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A long time ago i listened to a very special musical piece.

It was composed in such a way that when you listened to it, you have the feeling there were actually 3 orchestras arguing. Essentially instruments were grouped by feeling and tone somehow. For example, one part was playing and sounded deep and jolly like a happy man's voice and the other part was quiet... then responded in a high and energetic female like fashion. The entire piece was like this, sometimes the background "story teller" came in, musically describing the "setting".

Very similar to the accompaniment to an Theatrical Play.

Can anyone tell me what music like this is called and give examples? Maybe I can find it again.

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closed as unclear what you're asking by jjmusicnotes, Jason W, guidot, American Luke, Dan Hulme Jul 29 '13 at 22:57

Please clarify your specific problem or add additional details to highlight exactly what you need. As it's currently written, it’s hard to tell exactly what you're asking. See the How to Ask page for help clarifying this question. If this question can be reworded to fit the rules in the help center, please edit the question.

It's a little difficult to tell what you're asking here - are you referring to compositional style or for someone to merely identify the piece you heard long ago? Identification questions are typically not really entertained here (as per the FAQ) so if you could find a way to re-phrase, I'm sure you'll get some answers. –  jjmusicnotes Jul 24 '13 at 5:15
"compositional style" would be a great start... i don't expect people to start naming them. –  unmircea Jul 24 '13 at 10:24

2 Answers 2

up vote 2 down vote accepted

It's possible that it could have been a modern or contemporary piece, though without hearing the actual piece it is impossible to tell. Classical compositions have used many techniques to achieve a sense of dialog, and this has been going on for centuries. Some of my personal favorites are fairly modern (1800s). For example, in Peer Gynt, you can envision the protagonist entering the hall in, In the Hall of the Mountain King, and you can see the various creatures, eager with anticipation as he goes before their leader. The music starts quiet, curious, and builds until you are in the great hall, surrounded by the King's minions who await their leader's words on the event.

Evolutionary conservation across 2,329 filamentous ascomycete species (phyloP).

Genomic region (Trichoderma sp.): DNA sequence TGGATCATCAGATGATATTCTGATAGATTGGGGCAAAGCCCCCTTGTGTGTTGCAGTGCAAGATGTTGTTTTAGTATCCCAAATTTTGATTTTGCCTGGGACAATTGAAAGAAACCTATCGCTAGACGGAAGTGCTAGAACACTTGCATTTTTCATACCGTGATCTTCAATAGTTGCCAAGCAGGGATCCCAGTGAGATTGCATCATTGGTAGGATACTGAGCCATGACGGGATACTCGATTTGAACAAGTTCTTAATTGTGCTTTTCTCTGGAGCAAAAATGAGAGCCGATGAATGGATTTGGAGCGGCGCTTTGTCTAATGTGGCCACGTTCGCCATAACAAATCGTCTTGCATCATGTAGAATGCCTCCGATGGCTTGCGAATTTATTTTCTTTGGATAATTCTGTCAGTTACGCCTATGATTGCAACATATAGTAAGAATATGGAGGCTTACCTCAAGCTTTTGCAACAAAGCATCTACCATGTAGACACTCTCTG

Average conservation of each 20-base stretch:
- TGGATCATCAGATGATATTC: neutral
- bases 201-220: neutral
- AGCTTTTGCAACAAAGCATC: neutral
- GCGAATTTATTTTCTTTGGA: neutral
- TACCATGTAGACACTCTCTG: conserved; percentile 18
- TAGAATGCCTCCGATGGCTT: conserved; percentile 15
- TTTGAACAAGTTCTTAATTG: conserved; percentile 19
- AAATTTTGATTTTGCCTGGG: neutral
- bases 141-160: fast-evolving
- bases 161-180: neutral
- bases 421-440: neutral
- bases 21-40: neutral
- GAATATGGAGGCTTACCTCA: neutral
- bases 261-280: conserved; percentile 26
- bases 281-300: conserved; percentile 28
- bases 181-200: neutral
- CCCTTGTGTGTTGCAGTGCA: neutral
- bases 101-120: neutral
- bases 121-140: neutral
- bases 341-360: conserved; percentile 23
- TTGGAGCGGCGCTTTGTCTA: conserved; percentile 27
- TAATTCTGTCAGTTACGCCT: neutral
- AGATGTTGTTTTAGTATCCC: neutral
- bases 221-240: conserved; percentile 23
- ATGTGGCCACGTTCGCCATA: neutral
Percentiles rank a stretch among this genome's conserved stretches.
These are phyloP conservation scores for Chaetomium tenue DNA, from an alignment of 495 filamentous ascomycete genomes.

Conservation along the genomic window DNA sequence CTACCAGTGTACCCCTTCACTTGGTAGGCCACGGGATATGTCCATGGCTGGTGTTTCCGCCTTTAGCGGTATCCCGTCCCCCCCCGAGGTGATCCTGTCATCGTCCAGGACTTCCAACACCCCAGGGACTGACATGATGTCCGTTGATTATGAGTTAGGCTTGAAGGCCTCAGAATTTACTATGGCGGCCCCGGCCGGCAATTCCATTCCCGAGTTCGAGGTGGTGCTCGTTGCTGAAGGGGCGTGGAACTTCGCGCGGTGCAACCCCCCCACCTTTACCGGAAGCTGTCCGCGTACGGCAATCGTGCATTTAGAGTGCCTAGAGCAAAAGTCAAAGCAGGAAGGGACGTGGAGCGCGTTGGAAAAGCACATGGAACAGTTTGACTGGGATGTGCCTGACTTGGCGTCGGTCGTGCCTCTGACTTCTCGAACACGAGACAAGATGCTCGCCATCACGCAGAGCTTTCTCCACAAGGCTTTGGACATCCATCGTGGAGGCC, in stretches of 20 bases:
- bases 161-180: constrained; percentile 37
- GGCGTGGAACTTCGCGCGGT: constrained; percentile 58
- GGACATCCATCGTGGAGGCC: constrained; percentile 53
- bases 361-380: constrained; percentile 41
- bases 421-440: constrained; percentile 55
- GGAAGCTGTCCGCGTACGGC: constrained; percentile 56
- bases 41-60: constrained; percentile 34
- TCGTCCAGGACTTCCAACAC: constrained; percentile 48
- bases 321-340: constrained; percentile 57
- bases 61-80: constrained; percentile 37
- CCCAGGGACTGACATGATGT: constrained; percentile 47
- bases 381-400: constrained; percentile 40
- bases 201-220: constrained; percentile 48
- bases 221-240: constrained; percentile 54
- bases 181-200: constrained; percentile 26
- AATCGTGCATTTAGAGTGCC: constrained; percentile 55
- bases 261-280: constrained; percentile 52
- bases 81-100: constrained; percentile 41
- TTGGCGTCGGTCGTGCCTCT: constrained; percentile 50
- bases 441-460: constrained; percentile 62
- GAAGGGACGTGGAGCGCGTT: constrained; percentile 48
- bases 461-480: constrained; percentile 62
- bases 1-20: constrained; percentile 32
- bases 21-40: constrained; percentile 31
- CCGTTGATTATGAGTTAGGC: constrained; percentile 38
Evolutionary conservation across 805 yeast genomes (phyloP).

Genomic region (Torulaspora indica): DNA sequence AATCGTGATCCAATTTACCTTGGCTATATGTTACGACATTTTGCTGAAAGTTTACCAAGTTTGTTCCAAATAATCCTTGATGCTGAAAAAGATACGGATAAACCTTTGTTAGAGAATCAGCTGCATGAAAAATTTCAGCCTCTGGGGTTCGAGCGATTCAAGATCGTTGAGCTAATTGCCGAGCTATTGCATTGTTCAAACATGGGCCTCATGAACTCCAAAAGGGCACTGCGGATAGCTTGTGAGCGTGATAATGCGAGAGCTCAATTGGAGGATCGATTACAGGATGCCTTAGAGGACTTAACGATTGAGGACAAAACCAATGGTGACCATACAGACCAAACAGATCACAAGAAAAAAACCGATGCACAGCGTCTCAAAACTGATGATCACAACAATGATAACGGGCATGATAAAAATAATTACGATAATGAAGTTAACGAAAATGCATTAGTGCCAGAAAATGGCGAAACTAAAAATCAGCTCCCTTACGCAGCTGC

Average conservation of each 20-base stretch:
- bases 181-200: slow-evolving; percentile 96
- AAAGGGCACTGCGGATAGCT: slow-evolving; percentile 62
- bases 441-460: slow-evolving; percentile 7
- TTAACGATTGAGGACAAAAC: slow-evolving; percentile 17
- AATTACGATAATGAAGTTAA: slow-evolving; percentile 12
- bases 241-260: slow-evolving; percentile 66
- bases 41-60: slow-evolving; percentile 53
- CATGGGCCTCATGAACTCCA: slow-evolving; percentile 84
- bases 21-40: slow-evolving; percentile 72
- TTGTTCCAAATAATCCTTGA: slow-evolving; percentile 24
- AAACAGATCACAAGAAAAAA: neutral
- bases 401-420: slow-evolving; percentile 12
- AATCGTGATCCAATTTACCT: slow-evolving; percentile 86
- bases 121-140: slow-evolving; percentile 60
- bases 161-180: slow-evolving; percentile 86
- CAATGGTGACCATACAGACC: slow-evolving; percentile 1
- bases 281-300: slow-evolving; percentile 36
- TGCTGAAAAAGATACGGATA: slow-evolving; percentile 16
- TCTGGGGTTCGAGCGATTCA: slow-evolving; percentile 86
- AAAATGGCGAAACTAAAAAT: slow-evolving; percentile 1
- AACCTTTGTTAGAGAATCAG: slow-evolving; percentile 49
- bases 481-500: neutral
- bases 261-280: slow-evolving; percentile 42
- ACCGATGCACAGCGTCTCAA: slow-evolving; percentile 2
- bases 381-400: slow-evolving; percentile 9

Additionally, polyrhythm is a technique where two or more separate rhythms are played simultaneously. The link is a pretty good display of how this works, and is a technique used in a lot of modern jazz compositions (Medeski, Martin, and Wood use it a lot and their music is some of the more easily obtained stuff).

Contrapuntal music uses multiple parts that all have the same general theme, which makes them sound more unified than polyrhythmic compositions. The link is a good example of this technique.

I imagine what you are referring to is a combination of one or more of the aforementioned techniques.

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Great starting points. Thanks! –  unmircea Jul 24 '13 at 16:01
No problem, good luck on your search! –  Tip_Top Jul 24 '13 at 16:05

From the description, I think that the piece was definitely not Gruppen for three orchestras by Stockhausen. The three orchestras surround the audience, each having its own conductor.

It is a bit unclear if you ask about the use of separate orchestras or the effect of dialogue between distinct musical parts that can take place within one orchestra.

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That's true. I couldn't tell if it was the same orchestra playing all three parts or three orchestras each playing their own. But the EFFECT was clear. Any suggestions are welcome. –  unmircea Jul 28 '13 at 10:19

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